“I don’t mean to bother you,” the question usually begins, “but I’m looking for my next book, and I just don’t know what I want to read.” Honestly, that question is one of our favorites to get in days that are often filled with new card sign-ups and telling people where the restroom is.
I absolutely love this book and consider it one of my "top 10" favorites! I did not expect to like it when a friend lent me her copy to read, but it blew me away.
Deception is one of my favorite Amanda Quick books (along with Reckless, Desire and Mystique) and I have read it countless times. Therefore I thought it would make a good introduction to her works on audio, most of which are read by Anne Flosnik.
Romance readers across the world jumped for joy when Lisa Kleypas announced the hero for the third book in the Ravenel series, Devil in Spring. Don't believe me, check out the amount of SQUEE! and OMG! on this site alone. The hero is Gabriel, Lord St.
I have been a fan of Stephanie Laurens ever since I picked up Devil's Bride, the start of her her long, long running Cynster series. While I enjoy following that series, after book 23, it's nice to be able to take a break. The heroine of The Lady's Command is Lady Edwina Delbraith. Lady Edwina and the Delbraith family were first introduced in The Lady Risks All.
In 1920s France, British governess Rachel Woodley abruptly quits her job to return home to her ailing mother. Upon her arrival in England, she is devastated to find that her mother has already died. With no money, no remaining family, and her childhood home about to be swept from beneath her by a greedy landlord, Rachel is truly unmoored.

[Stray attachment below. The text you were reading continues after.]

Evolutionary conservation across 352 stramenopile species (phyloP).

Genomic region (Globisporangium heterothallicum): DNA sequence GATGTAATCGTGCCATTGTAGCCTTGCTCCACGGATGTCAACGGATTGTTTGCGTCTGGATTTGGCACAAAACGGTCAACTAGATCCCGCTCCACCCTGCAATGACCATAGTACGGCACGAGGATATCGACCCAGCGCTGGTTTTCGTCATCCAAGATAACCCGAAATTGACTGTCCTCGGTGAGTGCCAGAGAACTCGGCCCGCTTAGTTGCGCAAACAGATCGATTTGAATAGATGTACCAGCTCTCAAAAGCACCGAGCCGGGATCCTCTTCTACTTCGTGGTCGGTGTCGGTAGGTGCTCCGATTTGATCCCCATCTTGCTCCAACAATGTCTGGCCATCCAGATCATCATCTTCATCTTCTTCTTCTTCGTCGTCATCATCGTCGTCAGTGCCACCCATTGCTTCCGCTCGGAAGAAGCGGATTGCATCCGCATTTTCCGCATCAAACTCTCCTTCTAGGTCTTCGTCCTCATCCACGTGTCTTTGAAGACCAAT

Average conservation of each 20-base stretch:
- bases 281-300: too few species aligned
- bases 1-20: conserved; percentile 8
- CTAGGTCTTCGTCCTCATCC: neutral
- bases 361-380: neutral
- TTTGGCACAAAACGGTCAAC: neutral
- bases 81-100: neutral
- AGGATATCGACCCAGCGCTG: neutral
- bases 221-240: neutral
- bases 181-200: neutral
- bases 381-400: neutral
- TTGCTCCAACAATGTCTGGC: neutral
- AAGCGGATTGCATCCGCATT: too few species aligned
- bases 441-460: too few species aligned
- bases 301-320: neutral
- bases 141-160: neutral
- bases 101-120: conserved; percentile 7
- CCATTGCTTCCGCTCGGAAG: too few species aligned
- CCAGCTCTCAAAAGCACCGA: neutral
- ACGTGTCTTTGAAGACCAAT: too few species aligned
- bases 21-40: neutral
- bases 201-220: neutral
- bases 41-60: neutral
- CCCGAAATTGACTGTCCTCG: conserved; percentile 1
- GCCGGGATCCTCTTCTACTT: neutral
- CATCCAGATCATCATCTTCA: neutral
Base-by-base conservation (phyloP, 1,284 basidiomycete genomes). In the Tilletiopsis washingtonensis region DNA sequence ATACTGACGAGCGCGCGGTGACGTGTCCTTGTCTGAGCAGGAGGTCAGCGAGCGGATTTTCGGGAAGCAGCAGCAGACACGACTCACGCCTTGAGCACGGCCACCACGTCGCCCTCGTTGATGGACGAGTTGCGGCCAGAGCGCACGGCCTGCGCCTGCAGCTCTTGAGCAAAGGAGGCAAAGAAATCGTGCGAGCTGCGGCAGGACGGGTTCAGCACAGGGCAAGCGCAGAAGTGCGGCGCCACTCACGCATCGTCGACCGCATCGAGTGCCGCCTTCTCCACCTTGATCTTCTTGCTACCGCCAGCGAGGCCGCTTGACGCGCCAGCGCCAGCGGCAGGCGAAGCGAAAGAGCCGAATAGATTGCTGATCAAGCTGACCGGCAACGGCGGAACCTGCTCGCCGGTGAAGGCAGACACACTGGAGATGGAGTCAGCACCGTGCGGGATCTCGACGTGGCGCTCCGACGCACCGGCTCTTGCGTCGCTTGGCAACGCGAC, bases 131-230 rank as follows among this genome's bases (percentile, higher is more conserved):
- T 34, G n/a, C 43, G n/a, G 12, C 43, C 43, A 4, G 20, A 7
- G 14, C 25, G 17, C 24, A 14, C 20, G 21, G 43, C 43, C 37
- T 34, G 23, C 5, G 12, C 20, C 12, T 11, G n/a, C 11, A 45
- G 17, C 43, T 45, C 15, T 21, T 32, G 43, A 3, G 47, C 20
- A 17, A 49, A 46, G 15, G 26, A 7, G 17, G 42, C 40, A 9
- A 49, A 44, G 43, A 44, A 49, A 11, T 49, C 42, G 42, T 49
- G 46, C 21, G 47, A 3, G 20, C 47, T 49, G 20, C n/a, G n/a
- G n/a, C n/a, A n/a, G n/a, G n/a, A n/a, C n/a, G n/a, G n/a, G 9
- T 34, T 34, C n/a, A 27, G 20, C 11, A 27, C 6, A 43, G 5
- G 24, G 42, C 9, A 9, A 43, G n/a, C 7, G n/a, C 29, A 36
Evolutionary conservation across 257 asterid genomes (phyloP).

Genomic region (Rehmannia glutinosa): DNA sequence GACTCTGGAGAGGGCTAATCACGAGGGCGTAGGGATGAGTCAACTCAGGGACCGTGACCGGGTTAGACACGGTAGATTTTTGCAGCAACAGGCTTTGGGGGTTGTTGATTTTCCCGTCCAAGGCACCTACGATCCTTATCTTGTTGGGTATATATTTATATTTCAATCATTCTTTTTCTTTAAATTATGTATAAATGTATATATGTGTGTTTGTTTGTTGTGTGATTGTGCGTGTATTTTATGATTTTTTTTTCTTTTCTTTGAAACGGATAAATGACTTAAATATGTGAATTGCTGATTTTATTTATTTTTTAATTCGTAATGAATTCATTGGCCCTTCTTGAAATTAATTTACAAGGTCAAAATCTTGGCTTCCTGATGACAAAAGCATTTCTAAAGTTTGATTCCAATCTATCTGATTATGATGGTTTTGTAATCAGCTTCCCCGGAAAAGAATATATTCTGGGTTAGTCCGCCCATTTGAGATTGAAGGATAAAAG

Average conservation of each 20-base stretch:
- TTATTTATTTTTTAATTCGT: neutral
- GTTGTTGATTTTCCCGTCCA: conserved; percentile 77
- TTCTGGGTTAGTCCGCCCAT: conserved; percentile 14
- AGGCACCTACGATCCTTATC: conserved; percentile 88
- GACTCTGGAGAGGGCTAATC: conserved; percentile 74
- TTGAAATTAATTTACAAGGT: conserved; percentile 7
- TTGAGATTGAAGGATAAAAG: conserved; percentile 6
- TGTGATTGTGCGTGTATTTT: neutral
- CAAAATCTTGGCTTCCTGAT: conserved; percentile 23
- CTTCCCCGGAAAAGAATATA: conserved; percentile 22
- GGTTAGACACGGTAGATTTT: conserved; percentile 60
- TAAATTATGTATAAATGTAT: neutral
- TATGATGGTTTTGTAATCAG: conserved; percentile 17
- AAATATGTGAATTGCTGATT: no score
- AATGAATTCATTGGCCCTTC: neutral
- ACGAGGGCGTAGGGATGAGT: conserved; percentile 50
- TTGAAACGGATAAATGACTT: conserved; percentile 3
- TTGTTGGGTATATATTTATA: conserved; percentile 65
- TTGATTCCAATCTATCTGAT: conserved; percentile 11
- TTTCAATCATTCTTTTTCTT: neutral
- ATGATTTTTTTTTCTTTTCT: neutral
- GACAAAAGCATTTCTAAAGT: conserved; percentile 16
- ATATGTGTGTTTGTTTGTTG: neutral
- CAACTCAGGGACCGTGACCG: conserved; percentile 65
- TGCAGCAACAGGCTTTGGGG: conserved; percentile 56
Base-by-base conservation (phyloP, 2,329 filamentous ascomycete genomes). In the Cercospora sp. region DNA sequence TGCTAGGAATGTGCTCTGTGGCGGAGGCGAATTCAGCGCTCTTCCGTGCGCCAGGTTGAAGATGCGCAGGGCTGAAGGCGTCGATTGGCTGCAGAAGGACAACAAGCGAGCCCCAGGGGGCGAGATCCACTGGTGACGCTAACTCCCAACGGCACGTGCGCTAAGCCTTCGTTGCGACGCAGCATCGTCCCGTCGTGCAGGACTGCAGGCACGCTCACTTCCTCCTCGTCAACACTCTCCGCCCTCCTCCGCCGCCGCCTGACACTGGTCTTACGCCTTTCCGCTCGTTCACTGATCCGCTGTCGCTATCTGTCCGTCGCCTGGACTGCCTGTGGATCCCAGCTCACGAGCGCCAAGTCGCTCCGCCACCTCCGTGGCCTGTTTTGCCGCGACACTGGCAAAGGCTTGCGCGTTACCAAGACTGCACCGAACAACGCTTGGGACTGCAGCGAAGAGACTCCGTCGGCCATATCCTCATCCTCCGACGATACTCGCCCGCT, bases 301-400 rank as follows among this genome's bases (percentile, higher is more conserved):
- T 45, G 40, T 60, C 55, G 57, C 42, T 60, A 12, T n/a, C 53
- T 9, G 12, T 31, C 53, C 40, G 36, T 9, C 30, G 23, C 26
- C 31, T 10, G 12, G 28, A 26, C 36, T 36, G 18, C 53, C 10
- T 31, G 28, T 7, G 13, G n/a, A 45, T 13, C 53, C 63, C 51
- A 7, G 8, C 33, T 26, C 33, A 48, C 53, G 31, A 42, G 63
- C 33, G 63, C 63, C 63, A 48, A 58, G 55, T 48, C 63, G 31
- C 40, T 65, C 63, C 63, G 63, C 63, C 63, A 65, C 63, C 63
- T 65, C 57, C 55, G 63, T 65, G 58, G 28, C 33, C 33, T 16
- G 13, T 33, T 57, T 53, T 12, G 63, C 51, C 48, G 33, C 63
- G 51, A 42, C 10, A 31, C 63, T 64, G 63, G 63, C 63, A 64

I was reading through NPR's Happy Ever After: 100 Swoon-Worthy Romances, and for the most part, I agree with the list and am happy to find some of my favorites: Julie James, Nora Roberts, Joanna Bourne, and
Tessa Dare is one of my favorite newer romance authors, even though I had some problems with her first book, Goddess of the Hunt. The way it starts is enough to turn me off continuing: the heroine barges into the hero’s room at night demanding he help her practice kissing. Lucy Waltham wants to learn how to entice Toby, her brother’s friend whom she’s loved for years although he’s never shown any signs of reciprocating.
Sensible young widow Martha Russell is all set to cede her late husband’s estate to his younger brother, until she learns of his past villainy towards the housemaids. As a champion of the weak and the poor, Mrs. Russell decides to cast propriety aside and take matters into her own hands. She looks to her new neighbor Theophilus Mirkwood, banished to the countryside for his spendthrift ways, for his assistance in getting her with child. She does not respect him, he does not understand her. Can mutual esteem grow from such a cold bargain?